Are English people really Anglo-Saxon?

Germanic immigration : One third of the British are Anglo-Saxons

Based on genetic analyzes from different epochs, two international research teams have reconstructed the immigration to Great Britain. The analyzes show that about a third of the genome of today's British comes from Anglo-Saxons, who came to the island from the 5th century AD. In addition, the study published in the journal "Nature Communications" showed that the coexistence of Anglo-Saxons and the indigenous population apparently worked well.

Great Britain has been the target of many waves of immigration in the course of history - for example from Romans, Anglo-Saxons, Vikings and Normans. So far, however, little was known about the extent to which immigrants mixed with the local population.

In the first study, a team led by Stephan Schiffels from the Max Planck Institute for the History of Man in Jena analyzed the remains of ten people who were buried near Cambridge in eastern England. Three graves date from the late Iron Age around 100 BC. BC, the remaining seven from different phases of the Anglo-Saxon period.

Close relationship with Danes and Dutch

Based on the results, the authors estimate that the Anglo-Saxon immigrants who settled the island from the southeast contributed 38 percent to the genetic makeup of today's residents of eastern England. Among modern Welsh and Scots, the proportion is slightly lower, around 30 percent. In addition, the comparison with European genome data showed that the Anglo-Saxons are genetically most closely related to today's residents of Denmark and the Netherlands.

"This is the first direct assessment of the impact of immigration between the 5th and 7th centuries and the mark it left in modern England," said lead author Schiffels in a statement from the Wellcome Trust Sanger Institute in Cambridge.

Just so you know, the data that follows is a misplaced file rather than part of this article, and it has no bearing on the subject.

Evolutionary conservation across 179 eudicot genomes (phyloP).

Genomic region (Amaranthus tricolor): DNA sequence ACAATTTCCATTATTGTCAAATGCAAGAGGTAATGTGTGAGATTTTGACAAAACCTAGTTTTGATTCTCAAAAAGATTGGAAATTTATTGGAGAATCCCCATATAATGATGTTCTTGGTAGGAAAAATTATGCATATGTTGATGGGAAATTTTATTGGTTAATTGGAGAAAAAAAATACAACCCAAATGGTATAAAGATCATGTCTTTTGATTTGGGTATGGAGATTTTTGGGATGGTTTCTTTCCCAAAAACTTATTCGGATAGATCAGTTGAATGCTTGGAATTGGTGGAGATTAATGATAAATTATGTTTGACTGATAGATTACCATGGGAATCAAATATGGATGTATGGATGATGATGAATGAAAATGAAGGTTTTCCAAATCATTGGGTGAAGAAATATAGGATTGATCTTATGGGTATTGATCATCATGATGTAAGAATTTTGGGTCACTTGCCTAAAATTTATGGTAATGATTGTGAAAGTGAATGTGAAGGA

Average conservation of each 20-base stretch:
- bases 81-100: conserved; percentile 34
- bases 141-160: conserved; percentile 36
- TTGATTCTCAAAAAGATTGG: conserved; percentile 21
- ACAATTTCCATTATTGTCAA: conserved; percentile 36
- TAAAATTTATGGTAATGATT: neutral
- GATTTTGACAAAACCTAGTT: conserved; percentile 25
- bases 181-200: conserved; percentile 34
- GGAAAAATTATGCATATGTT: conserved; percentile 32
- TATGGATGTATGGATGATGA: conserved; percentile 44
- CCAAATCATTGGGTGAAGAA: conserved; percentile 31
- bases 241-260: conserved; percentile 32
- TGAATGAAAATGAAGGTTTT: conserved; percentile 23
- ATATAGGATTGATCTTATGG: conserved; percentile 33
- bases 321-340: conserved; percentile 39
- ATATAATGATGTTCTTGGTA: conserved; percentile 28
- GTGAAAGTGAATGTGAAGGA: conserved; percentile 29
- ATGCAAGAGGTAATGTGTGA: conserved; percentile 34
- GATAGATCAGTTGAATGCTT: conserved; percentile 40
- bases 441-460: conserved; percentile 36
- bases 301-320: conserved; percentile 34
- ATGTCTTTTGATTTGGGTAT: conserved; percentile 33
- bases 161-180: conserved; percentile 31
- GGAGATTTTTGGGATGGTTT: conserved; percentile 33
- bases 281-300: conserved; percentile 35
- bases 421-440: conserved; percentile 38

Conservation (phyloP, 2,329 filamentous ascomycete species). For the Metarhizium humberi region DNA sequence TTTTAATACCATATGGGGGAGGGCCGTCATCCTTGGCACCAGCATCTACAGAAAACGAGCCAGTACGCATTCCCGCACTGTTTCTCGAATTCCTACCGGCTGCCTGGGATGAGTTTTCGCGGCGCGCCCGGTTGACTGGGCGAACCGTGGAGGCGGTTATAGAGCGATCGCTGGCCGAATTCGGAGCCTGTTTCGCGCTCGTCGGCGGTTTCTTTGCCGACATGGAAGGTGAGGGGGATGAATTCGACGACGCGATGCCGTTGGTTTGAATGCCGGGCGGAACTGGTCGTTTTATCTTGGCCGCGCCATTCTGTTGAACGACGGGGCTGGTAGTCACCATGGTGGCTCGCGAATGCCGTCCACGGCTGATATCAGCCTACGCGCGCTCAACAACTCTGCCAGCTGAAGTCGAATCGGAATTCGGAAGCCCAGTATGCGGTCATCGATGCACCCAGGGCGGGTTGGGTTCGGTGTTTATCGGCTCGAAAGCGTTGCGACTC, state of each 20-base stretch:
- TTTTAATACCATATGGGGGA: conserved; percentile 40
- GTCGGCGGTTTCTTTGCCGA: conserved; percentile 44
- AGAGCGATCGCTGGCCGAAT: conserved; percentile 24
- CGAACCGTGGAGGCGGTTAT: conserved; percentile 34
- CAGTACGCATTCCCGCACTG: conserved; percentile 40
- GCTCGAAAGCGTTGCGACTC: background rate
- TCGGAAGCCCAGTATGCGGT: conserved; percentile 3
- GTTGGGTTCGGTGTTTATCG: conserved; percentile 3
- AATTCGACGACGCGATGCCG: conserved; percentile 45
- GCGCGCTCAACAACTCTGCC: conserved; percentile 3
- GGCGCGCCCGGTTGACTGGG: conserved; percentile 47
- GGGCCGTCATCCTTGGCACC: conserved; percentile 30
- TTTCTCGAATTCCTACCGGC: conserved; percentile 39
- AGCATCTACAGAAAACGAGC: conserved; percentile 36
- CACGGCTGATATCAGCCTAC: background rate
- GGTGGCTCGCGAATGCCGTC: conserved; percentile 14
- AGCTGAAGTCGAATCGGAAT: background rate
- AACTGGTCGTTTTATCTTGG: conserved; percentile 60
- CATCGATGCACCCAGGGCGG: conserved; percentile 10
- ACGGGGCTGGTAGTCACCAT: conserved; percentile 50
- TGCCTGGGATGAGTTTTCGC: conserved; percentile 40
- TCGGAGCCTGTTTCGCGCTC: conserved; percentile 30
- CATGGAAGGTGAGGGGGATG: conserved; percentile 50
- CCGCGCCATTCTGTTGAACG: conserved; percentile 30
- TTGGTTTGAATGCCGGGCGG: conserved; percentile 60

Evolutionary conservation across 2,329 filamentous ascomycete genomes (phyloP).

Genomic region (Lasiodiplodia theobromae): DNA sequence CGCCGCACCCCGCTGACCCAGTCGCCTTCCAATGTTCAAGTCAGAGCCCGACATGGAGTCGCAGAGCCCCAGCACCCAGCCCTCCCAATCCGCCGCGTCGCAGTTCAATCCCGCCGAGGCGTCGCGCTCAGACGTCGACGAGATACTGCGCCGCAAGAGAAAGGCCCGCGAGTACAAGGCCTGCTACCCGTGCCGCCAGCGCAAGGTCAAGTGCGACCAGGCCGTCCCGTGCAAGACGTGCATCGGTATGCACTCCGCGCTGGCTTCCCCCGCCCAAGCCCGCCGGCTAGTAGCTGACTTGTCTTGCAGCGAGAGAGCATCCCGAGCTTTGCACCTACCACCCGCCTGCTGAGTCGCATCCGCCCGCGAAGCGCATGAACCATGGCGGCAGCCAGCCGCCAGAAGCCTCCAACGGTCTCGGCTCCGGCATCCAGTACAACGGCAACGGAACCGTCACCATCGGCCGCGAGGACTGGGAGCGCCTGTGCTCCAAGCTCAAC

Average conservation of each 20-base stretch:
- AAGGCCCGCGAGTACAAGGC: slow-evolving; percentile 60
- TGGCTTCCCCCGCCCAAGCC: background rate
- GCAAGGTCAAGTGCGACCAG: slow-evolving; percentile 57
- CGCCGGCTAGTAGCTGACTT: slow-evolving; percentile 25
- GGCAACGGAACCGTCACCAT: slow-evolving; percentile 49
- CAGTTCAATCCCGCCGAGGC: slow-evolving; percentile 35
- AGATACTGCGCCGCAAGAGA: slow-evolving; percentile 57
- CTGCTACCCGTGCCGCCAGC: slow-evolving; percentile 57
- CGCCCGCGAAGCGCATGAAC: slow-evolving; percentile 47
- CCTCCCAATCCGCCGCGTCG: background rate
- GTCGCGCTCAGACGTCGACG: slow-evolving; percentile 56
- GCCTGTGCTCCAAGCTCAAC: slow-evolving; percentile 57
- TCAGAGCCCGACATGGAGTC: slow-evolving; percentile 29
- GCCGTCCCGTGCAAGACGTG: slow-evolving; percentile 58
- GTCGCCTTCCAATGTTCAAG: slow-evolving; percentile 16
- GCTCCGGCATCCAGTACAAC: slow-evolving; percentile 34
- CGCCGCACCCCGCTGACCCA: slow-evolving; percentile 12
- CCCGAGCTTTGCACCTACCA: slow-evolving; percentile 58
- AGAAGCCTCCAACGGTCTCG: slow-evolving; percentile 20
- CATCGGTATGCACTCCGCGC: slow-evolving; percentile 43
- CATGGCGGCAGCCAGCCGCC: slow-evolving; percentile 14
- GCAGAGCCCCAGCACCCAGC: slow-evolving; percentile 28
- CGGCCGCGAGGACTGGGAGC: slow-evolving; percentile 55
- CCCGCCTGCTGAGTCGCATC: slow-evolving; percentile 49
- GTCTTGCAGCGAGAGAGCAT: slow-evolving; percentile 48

And the researchers conclude something else from the study of four people who came from a cemetery in Oakington from the 5th and 6th centuries: two were Anglo-Saxons, one was a native and one was a mixed race, like co-author Duncan Sayer von from the University of Central Lancashire. "The archaeological evidence shows that these people were treated equally after death, and it shows that, despite their different biological heritage, they were all well integrated into the Anglo-Saxon community of Oakington."

The Welsh are most like the "Urbrits"

In the second study, a team led by Daniel Bradley from Trinity College Dublin examined the remains of nine people from northern England. Seven of them came from a Roman cemetery in York in the first centuries AD, one from the late Iron Age around 100 BC. And one from the Anglo-Saxon phase around the year 800.

This study found that the human genome from Roman times came predominantly from the indigenous population and almost coincided with that of the Iron Age. Among the British today, the Welsh people bear the greatest resemblance to this historical gene pool. In a representative of Roman times, the researchers found great similarities with the DNA of today's people from the Middle East and North Africa. This proved how mobile one was even then.

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